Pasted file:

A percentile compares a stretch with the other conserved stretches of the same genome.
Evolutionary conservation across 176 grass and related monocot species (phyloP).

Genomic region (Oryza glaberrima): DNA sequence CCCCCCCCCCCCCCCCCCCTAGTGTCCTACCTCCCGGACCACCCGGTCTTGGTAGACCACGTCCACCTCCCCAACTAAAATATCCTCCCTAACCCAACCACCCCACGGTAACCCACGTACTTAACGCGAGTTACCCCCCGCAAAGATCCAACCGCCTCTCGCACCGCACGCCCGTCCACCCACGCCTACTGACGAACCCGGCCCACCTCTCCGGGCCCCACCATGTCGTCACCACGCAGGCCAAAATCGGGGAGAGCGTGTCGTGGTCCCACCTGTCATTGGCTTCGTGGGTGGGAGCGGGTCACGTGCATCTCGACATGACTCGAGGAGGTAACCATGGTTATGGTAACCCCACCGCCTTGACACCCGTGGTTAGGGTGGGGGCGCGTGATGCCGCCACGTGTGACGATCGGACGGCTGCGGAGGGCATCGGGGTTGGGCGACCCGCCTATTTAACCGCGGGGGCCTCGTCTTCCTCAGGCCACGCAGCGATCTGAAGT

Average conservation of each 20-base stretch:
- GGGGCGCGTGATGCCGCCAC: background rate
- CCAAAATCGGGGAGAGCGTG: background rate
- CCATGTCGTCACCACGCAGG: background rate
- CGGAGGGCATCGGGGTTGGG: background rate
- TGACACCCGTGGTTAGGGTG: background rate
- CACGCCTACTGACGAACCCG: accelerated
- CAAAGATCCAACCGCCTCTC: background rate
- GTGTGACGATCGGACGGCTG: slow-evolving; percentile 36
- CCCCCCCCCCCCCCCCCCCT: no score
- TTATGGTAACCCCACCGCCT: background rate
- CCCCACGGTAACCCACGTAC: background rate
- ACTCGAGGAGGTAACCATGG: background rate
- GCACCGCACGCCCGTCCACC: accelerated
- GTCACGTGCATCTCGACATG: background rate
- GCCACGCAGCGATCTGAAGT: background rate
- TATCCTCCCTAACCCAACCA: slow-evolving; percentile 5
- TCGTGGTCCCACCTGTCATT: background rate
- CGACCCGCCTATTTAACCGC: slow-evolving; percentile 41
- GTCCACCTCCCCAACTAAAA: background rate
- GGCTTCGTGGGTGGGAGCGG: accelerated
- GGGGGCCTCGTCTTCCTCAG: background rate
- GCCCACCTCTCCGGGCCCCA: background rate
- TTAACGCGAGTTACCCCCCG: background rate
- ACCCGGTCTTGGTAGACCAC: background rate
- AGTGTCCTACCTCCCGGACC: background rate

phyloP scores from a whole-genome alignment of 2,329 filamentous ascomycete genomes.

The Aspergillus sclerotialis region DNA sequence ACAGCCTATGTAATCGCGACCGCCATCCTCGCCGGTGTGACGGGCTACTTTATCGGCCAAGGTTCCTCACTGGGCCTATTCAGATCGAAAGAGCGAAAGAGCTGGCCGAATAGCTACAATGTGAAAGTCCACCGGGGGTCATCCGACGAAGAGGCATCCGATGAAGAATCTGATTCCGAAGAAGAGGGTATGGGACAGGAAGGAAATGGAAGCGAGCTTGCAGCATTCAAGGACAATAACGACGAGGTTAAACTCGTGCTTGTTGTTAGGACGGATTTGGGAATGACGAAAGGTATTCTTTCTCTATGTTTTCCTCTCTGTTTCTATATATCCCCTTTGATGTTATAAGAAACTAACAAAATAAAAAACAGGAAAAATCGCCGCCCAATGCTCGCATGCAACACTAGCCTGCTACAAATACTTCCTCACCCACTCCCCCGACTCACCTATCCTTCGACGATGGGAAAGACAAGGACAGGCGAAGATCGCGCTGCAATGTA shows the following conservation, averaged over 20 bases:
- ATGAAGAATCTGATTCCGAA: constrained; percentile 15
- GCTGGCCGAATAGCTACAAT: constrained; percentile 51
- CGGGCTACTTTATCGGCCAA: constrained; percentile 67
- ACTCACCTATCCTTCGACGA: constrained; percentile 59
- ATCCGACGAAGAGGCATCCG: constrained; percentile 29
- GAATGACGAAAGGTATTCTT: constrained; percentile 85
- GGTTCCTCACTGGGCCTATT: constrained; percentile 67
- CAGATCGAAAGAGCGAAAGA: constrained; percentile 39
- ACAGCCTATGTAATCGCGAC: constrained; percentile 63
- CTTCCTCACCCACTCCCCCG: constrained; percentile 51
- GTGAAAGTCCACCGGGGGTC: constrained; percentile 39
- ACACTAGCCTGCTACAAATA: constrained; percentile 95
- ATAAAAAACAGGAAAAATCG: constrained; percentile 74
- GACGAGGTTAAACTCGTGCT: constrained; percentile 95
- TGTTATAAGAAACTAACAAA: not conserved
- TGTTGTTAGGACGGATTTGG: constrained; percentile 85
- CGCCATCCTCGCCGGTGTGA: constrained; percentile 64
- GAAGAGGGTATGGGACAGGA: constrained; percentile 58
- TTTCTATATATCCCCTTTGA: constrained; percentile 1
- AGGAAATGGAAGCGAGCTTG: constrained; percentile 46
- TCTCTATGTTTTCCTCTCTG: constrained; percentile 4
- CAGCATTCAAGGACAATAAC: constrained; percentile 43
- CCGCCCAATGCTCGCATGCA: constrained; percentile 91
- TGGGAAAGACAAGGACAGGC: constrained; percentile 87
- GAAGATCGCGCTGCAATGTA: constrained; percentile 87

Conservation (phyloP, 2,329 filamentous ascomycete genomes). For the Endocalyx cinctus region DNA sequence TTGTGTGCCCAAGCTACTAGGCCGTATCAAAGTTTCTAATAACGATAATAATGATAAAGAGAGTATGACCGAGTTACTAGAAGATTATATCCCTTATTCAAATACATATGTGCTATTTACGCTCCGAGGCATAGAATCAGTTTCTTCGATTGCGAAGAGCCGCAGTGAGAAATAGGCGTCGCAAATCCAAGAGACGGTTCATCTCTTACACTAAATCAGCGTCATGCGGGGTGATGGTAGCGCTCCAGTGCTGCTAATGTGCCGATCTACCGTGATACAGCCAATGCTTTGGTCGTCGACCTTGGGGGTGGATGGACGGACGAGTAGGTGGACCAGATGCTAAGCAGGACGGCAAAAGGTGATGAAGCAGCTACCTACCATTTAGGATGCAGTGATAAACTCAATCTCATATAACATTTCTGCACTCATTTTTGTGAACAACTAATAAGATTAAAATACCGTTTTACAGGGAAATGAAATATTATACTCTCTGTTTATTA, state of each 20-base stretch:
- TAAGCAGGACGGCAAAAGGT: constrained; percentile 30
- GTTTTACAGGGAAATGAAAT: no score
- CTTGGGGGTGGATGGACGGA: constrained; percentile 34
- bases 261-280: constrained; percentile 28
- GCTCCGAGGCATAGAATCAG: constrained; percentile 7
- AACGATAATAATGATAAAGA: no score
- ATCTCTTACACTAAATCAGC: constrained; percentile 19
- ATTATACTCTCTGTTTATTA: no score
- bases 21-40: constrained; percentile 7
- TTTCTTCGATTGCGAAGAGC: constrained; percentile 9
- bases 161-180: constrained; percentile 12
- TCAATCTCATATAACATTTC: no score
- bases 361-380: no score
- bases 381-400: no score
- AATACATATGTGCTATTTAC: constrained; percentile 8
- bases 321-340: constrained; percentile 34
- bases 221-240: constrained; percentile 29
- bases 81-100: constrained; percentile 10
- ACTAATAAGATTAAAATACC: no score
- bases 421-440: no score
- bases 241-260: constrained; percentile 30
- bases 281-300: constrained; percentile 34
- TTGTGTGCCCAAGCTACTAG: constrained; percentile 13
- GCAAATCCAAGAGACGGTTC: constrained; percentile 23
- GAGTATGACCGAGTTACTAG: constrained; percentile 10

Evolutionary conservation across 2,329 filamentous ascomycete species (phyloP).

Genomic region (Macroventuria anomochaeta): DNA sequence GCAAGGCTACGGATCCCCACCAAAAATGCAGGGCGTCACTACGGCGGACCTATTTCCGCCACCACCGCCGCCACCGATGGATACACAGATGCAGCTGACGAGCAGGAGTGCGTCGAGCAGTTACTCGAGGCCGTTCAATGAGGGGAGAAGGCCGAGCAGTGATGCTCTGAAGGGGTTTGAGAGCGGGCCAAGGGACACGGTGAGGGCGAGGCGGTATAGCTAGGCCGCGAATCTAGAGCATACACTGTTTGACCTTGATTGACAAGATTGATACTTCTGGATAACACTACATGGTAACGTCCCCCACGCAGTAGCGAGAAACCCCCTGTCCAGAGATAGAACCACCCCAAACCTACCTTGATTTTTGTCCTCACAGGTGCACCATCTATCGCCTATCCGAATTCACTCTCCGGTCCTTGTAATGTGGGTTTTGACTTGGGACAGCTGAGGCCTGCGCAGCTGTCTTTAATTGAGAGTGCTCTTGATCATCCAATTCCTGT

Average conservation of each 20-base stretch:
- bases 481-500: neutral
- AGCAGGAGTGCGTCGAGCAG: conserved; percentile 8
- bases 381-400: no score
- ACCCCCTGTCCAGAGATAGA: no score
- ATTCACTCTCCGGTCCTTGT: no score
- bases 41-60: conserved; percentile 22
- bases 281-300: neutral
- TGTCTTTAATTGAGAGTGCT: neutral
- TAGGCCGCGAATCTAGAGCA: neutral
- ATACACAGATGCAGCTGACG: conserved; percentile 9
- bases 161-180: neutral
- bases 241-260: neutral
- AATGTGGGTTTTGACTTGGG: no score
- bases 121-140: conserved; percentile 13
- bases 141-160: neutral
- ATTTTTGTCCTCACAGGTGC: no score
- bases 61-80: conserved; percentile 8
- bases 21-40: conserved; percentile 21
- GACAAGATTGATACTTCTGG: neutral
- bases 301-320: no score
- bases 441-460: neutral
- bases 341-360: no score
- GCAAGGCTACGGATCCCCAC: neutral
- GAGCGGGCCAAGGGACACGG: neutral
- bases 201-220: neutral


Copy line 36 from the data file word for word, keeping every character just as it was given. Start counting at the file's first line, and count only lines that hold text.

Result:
- ATCCGACGAAGAGGCATCCG: constrained; percentile 29